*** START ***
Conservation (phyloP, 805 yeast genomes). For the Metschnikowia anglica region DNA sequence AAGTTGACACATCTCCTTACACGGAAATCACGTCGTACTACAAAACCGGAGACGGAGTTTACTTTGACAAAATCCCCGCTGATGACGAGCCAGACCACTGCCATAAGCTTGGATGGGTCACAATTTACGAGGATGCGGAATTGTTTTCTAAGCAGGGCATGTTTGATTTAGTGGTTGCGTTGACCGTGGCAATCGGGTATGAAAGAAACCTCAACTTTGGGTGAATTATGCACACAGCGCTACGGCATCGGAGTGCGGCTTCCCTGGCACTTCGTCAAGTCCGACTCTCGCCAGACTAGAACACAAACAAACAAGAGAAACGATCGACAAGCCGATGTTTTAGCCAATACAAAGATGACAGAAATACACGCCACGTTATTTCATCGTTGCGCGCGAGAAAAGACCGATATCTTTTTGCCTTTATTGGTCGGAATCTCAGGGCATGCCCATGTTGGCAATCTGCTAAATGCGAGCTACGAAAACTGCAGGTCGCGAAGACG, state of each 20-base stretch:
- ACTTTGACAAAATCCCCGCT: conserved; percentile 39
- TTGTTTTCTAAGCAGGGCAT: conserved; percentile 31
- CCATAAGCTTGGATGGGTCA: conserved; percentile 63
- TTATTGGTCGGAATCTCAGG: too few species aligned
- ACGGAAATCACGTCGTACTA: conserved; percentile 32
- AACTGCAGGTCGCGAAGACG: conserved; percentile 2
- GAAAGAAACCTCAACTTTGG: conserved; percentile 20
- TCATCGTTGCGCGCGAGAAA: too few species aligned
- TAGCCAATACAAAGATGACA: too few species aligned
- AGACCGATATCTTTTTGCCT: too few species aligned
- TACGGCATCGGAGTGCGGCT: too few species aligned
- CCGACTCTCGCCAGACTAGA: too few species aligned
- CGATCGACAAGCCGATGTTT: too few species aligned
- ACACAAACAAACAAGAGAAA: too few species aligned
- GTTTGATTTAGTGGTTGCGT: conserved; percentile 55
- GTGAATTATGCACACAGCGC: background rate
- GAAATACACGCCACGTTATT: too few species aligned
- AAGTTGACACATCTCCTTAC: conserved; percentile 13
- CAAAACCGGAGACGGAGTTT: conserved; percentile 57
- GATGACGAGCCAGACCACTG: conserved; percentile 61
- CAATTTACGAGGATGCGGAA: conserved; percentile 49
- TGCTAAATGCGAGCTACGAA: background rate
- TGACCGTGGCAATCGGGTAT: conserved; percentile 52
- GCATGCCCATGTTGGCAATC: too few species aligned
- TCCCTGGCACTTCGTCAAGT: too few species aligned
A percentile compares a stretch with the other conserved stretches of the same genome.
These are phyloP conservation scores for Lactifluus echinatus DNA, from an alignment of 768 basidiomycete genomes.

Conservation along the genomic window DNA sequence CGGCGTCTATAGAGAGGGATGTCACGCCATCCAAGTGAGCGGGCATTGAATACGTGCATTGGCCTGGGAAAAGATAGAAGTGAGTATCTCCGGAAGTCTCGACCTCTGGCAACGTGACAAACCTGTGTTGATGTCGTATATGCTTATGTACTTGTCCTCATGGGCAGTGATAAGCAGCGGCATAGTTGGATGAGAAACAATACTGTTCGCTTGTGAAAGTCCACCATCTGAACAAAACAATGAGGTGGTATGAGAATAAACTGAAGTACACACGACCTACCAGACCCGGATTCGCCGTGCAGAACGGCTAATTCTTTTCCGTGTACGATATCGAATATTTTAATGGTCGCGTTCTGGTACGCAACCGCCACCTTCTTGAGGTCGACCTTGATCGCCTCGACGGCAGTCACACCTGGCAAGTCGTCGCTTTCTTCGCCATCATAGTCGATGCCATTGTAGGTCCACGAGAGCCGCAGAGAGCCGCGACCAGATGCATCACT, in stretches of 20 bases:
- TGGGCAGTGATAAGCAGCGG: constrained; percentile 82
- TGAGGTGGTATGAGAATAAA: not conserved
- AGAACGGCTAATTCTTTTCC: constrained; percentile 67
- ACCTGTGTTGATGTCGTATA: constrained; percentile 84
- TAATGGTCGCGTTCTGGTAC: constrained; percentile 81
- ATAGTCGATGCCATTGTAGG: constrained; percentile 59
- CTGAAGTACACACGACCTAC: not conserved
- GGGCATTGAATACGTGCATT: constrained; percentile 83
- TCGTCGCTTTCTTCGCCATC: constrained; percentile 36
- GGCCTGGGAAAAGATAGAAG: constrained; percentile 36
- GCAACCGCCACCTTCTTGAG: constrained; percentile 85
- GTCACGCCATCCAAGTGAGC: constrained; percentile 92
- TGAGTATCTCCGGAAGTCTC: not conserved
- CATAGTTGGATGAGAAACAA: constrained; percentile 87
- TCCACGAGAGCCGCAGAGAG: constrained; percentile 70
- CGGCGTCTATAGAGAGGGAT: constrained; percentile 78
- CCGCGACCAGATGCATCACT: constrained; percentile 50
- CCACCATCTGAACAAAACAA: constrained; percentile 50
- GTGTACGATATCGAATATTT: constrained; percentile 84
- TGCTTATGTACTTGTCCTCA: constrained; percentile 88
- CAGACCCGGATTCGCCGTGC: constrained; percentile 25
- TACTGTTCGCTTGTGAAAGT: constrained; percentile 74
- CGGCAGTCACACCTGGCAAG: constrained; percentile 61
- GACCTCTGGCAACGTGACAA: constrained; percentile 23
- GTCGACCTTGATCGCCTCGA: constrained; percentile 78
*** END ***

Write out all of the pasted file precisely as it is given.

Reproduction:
Conservation (phyloP, 805 yeast genomes). For the Metschnikowia anglica region DNA sequence AAGTTGACACATCTCCTTACACGGAAATCACGTCGTACTACAAAACCGGAGACGGAGTTTACTTTGACAAAATCCCCGCTGATGACGAGCCAGACCACTGCCATAAGCTTGGATGGGTCACAATTTACGAGGATGCGGAATTGTTTTCTAAGCAGGGCATGTTTGATTTAGTGGTTGCGTTGACCGTGGCAATCGGGTATGAAAGAAACCTCAACTTTGGGTGAATTATGCACACAGCGCTACGGCATCGGAGTGCGGCTTCCCTGGCACTTCGTCAAGTCCGACTCTCGCCAGACTAGAACACAAACAAACAAGAGAAACGATCGACAAGCCGATGTTTTAGCCAATACAAAGATGACAGAAATACACGCCACGTTATTTCATCGTTGCGCGCGAGAAAAGACCGATATCTTTTTGCCTTTATTGGTCGGAATCTCAGGGCATGCCCATGTTGGCAATCTGCTAAATGCGAGCTACGAAAACTGCAGGTCGCGAAGACG, state of each 20-base stretch:
- ACTTTGACAAAATCCCCGCT: conserved; percentile 39
- TTGTTTTCTAAGCAGGGCAT: conserved; percentile 31
- CCATAAGCTTGGATGGGTCA: conserved; percentile 63
- TTATTGGTCGGAATCTCAGG: too few species aligned
- ACGGAAATCACGTCGTACTA: conserved; percentile 32
- AACTGCAGGTCGCGAAGACG: conserved; percentile 2
- GAAAGAAACCTCAACTTTGG: conserved; percentile 20
- TCATCGTTGCGCGCGAGAAA: too few species aligned
- TAGCCAATACAAAGATGACA: too few species aligned
- AGACCGATATCTTTTTGCCT: too few species aligned
- TACGGCATCGGAGTGCGGCT: too few species aligned
- CCGACTCTCGCCAGACTAGA: too few species aligned
- CGATCGACAAGCCGATGTTT: too few species aligned
- ACACAAACAAACAAGAGAAA: too few species aligned
- GTTTGATTTAGTGGTTGCGT: conserved; percentile 55
- GTGAATTATGCACACAGCGC: background rate
- GAAATACACGCCACGTTATT: too few species aligned
- AAGTTGACACATCTCCTTAC: conserved; percentile 13
- CAAAACCGGAGACGGAGTTT: conserved; percentile 57
- GATGACGAGCCAGACCACTG: conserved; percentile 61
- CAATTTACGAGGATGCGGAA: conserved; percentile 49
- TGCTAAATGCGAGCTACGAA: background rate
- TGACCGTGGCAATCGGGTAT: conserved; percentile 52
- GCATGCCCATGTTGGCAATC: too few species aligned
- TCCCTGGCACTTCGTCAAGT: too few species aligned
A percentile compares a stretch with the other conserved stretches of the same genome.
These are phyloP conservation scores for Lactifluus echinatus DNA, from an alignment of 768 basidiomycete genomes.

Conservation along the genomic window DNA sequence CGGCGTCTATAGAGAGGGATGTCACGCCATCCAAGTGAGCGGGCATTGAATACGTGCATTGGCCTGGGAAAAGATAGAAGTGAGTATCTCCGGAAGTCTCGACCTCTGGCAACGTGACAAACCTGTGTTGATGTCGTATATGCTTATGTACTTGTCCTCATGGGCAGTGATAAGCAGCGGCATAGTTGGATGAGAAACAATACTGTTCGCTTGTGAAAGTCCACCATCTGAACAAAACAATGAGGTGGTATGAGAATAAACTGAAGTACACACGACCTACCAGACCCGGATTCGCCGTGCAGAACGGCTAATTCTTTTCCGTGTACGATATCGAATATTTTAATGGTCGCGTTCTGGTACGCAACCGCCACCTTCTTGAGGTCGACCTTGATCGCCTCGACGGCAGTCACACCTGGCAAGTCGTCGCTTTCTTCGCCATCATAGTCGATGCCATTGTAGGTCCACGAGAGCCGCAGAGAGCCGCGACCAGATGCATCACT, in stretches of 20 bases:
- TGGGCAGTGATAAGCAGCGG: constrained; percentile 82
- TGAGGTGGTATGAGAATAAA: not conserved
- AGAACGGCTAATTCTTTTCC: constrained; percentile 67
- ACCTGTGTTGATGTCGTATA: constrained; percentile 84
- TAATGGTCGCGTTCTGGTAC: constrained; percentile 81
- ATAGTCGATGCCATTGTAGG: constrained; percentile 59
- CTGAAGTACACACGACCTAC: not conserved
- GGGCATTGAATACGTGCATT: constrained; percentile 83
- TCGTCGCTTTCTTCGCCATC: constrained; percentile 36
- GGCCTGGGAAAAGATAGAAG: constrained; percentile 36
- GCAACCGCCACCTTCTTGAG: constrained; percentile 85
- GTCACGCCATCCAAGTGAGC: constrained; percentile 92
- TGAGTATCTCCGGAAGTCTC: not conserved
- CATAGTTGGATGAGAAACAA: constrained; percentile 87
- TCCACGAGAGCCGCAGAGAG: constrained; percentile 70
- CGGCGTCTATAGAGAGGGAT: constrained; percentile 78
- CCGCGACCAGATGCATCACT: constrained; percentile 50
- CCACCATCTGAACAAAACAA: constrained; percentile 50
- GTGTACGATATCGAATATTT: constrained; percentile 84
- TGCTTATGTACTTGTCCTCA: constrained; percentile 88
- CAGACCCGGATTCGCCGTGC: constrained; percentile 25
- TACTGTTCGCTTGTGAAAGT: constrained; percentile 74
- CGGCAGTCACACCTGGCAAG: constrained; percentile 61
- GACCTCTGGCAACGTGACAA: constrained; percentile 23
- GTCGACCTTGATCGCCTCGA: constrained; percentile 78